Hyperlipidemia – Hypertriglyceridemia
The human body contains two types of blood lipids which are cholesterol and triglycerides. Triglycerides are a form of fat produced in our body and carried in blood stream. Hypertriglyceridemia, is a condition of high level of triglycerides in the blood defined >150 mg/dL (1.7 mmol/L). When the level of triglycerides rises, it sticks to the walls of the arteries, thus accumulates and forms layers of plaque that thicken with time and cause damage to the artery walls. These layers can also lead to stenosis and blockage of small arteries causing improper blood flow to the body organs.
In some cases, plaque can separate from the walls of the arteries and move through the bloodstream to another area of the artery or to a different artery and cause partial or complete obstruction to the artery (usually to the narrow arteries such as coronary arteries that supply blood to the heart muscle). Therefore, hypertriglyceridemia is one of the risk factors for many cardiovascular disease and even pancreatitis.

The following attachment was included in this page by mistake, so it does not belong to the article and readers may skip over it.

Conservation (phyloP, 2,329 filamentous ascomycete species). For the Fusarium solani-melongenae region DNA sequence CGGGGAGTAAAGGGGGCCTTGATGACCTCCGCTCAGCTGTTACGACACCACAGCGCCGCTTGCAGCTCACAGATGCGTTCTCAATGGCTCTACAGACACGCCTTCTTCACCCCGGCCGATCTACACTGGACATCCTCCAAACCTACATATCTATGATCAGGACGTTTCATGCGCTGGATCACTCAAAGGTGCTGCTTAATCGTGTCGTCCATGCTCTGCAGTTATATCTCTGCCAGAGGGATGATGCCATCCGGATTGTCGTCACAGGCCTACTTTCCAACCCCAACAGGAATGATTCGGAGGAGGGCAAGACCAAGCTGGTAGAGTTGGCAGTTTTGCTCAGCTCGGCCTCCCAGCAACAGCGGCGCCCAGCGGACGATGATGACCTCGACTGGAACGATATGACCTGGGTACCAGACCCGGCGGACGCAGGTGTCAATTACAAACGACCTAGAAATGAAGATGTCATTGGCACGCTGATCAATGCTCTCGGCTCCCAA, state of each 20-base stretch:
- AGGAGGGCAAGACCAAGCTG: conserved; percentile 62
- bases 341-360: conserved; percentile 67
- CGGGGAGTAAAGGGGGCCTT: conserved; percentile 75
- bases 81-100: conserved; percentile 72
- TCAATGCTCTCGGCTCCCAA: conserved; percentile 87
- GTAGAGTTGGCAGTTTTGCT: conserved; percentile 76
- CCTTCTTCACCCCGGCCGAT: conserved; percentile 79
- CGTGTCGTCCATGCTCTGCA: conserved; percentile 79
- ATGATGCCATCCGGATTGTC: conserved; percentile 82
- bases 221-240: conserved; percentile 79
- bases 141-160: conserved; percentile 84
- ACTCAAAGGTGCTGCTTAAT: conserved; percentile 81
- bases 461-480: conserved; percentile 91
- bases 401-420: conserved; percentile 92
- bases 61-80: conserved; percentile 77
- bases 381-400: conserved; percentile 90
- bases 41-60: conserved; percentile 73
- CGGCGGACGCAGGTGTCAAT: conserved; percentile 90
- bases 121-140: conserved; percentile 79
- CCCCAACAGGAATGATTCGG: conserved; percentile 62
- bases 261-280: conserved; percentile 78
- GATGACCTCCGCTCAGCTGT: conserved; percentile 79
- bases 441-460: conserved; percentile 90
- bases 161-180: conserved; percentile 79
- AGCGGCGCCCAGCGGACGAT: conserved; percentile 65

Causes for Hyperlipidemia – Hypertriglyceridemia
- High consumption of refined carbohydrates.
- Overweight and obesity is a major cause for hyperlipidemia.
- Excessive alcohol consumption in addition to smoking.
- Non- healthy diet that contains foods from an animal source, and foods that have high content of cholesterol, saturated fat, and also processed carbohydrates.
- Lack of physical activity and stress.
- Certain illnesses such as diabetes, renal failure, hypothyroidism, obstruction of bile duct and others.
- Certain medications such as beta blockers and some diuretics may cause hyperlipidemia.
Often there are no obvious symptoms for Hypertriglyceridemia and usually the first symptom is a heart attack or a stroke. However symptoms such as dizziness, confusion, as well as disturbances in blood flow or difficulty in breathing after an easy effort, certainly requires having a blood test.